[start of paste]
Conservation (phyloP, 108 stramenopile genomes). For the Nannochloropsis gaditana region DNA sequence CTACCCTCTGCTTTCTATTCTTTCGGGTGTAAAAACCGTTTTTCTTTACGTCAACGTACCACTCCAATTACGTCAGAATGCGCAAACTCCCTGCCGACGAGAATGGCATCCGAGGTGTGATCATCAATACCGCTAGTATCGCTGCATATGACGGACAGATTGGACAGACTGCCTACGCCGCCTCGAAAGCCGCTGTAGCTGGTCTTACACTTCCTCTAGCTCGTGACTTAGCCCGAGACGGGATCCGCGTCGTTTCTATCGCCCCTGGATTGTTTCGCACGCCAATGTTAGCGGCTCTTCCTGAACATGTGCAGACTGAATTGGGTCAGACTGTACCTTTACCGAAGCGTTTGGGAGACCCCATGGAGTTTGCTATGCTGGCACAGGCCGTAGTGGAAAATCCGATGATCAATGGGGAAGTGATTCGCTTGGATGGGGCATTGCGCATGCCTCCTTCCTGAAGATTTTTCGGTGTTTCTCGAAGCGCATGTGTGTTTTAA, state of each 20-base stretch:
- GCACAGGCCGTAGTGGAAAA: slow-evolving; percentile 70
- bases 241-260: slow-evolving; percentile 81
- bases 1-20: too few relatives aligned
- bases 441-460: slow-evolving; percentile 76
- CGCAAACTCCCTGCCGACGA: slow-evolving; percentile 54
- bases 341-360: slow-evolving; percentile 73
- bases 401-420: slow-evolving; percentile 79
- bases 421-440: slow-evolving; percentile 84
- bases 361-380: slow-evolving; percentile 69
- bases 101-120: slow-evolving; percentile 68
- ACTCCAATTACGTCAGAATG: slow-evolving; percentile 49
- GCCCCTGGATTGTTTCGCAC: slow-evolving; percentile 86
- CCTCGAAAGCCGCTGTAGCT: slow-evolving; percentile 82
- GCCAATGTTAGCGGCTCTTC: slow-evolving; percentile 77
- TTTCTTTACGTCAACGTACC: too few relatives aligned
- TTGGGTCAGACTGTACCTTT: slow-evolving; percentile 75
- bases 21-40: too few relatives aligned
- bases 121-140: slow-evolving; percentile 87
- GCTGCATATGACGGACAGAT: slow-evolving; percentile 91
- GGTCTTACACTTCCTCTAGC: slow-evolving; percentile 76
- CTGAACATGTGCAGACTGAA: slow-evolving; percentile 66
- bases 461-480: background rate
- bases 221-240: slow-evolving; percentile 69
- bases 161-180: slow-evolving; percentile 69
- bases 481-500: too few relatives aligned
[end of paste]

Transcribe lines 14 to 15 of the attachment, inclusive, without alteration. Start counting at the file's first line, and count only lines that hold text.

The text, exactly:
- CCTCGAAAGCCGCTGTAGCT: slow-evolving; percentile 82
- GCCAATGTTAGCGGCTCTTC: slow-evolving; percentile 77